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  Apollo 13 pad fire: Security cars vs LOX vapor

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Author Topic:   Apollo 13 pad fire: Security cars vs LOX vapor
Robert Pearlman

Posts: 43576
From: Houston, TX
Registered: Nov 1999

posted 09-19-2015 02:53 PM     Click Here to See the Profile for Robert Pearlman   Click Here to Email Robert Pearlman     Edit/Delete Message   Reply w/Quote
JL Pickering unearthed these NASA photos showing a March 25, 1970 fire at Pad 39A that engulfed three security cars prior to the launch of Apollo 13.
Three security vehicles, severely damaged by fire, are removed from the perimeter gate at Pad A Launch Complex 39. The three vehicles caught fire when they drove through a liquid oxygen vapor concentration on the pad perimeter while clearing the pad area of personnel during the Apollo 13 Countdown Demonstration Test that morning.

The drivers of the three vehicles abandoned their cars when the incidents occurred near a pad perimeter gate about 1000 feet from the Saturn V space vehicle. There were no injuries. Damage was confined to the three vehicles.

(Color photographs from the same incident appear in JL's and John Bisney's book, Moonshots and Snapshots of Project Apollo.)


Posts: 2458
From: U.K.
Registered: Jul 2009

posted 09-20-2015 02:17 AM     Click Here to See the Profile for moorouge   Click Here to Email moorouge     Edit/Delete Message   Reply w/Quote
The LOX used to fuel the Saturn V was stored in a 800,000 gallon insulated tank and transferred to the umbilical tower across a gap by an uninsulated pipe. Before the LOX actually used to fill the tanks of the rocket could be loaded, a long chill down process of this pipe, lines and launch vehicle had to be done using about 25,000 gallons of LOX. This, once it had done its job was allowed to drain into a ditch in a nearby swamp. Usually, it was not a problem as the LOX vapourised, mixed with the air and was blown away in the wind.

However, on the day in question a dead calm, an overcast sky and the prevailing temperature and humidity combined to prevent the LOX dispersing. Instead it just sat in the ditch creating a localised fog of pure oxygen vapour.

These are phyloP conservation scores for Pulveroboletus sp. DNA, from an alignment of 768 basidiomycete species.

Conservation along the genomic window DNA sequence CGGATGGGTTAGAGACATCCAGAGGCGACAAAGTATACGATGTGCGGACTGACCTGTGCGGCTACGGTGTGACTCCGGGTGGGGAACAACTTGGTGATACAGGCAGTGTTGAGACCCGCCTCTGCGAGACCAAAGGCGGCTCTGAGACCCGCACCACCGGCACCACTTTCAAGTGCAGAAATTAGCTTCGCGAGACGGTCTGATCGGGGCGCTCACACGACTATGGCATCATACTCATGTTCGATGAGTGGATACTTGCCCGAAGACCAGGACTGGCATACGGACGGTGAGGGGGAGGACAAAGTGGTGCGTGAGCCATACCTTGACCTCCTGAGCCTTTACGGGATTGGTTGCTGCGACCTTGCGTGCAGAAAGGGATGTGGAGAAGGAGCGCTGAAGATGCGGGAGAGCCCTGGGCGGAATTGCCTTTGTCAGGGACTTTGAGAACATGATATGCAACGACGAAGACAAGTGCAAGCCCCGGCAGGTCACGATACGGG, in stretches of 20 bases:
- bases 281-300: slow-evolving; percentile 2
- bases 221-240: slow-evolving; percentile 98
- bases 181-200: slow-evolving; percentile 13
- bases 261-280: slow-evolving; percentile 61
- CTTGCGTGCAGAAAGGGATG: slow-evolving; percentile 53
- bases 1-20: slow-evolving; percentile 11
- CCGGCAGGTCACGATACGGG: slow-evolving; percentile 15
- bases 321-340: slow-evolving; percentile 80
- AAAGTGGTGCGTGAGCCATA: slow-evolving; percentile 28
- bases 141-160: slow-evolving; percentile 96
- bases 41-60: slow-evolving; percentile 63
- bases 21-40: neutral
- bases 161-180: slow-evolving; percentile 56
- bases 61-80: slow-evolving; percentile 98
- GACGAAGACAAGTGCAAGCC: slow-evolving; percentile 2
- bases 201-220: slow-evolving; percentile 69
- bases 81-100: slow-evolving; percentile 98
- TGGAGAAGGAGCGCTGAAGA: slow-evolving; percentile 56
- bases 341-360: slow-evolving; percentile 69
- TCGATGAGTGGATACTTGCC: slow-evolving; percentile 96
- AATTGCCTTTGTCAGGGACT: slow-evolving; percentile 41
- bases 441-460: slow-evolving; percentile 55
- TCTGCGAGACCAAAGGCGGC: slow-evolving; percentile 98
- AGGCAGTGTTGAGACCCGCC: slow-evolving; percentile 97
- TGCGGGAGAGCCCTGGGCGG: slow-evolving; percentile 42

The police cars, having completed their sweep of the launch complex usually made their exit through a gate close by the LOX facility. On this day, as they drove to the gate and through the fog, the hot engines and grease in the pure oxygen caught fire.

Nobody knew at the time what was happening, but once the excitement had died down the CDDT continued without further incident.

The police never used that particular exit gate again.

On edit: Just to clarify the chill-down process. The oxygen involved was that used to chill down the LOX transfer pump. This was fed by gravity from the storage tank and allowed to escape through a 3 to 4 inch pipe that ran under the pad perimeter road and into the swamp. It was this oxygen that failed to disperse and which the cars ran into.

After the pump was chilled down they started the pump at low rpm and flowed LOX up the uninsulated transfer line into the S-1C first stage where it was vented off through the S-1C vent valve until the transfer line was chilled down and carrying good quality LOX to the Saturn V stages. They then started to fill the vehicle.

Jim Behling

Posts: 1488
From: Cape Canaveral, FL
Registered: Mar 2010

posted 09-20-2015 07:48 AM     Click Here to See the Profile for Jim Behling   Click Here to Email Jim Behling     Edit/Delete Message   Reply w/Quote
Here is the area in question.


Posts: 191
From: Trinity, FL USA
Registered: Jan 2011

posted 09-20-2015 10:59 AM     Click Here to See the Profile for moonguyron   Click Here to Email moonguyron     Edit/Delete Message   Reply w/Quote
This incident and many others are described in a book I recently stumbled upon titled "Countdown to a Moon Launch: Preparing Apollo for It's Historic Journey." As a guy that has read on the subject for years it is rare to run onto something I have not read or heard of before. This book has on almost every page reference to details I was not aware of and is therefore both enjoyable and enlightening.

Andy Anderson

Posts: 87
From: Perth, Australia
Registered: Dec 2009

posted 09-21-2015 12:20 AM     Click Here to See the Profile for Andy Anderson   Click Here to Email Andy Anderson     Edit/Delete Message   Reply w/Quote
Also this and some other NASA O2 incidents up to 1971 dealt with here: Mishaps With Oxygen In NASA Operations (NASA TM X-67953).

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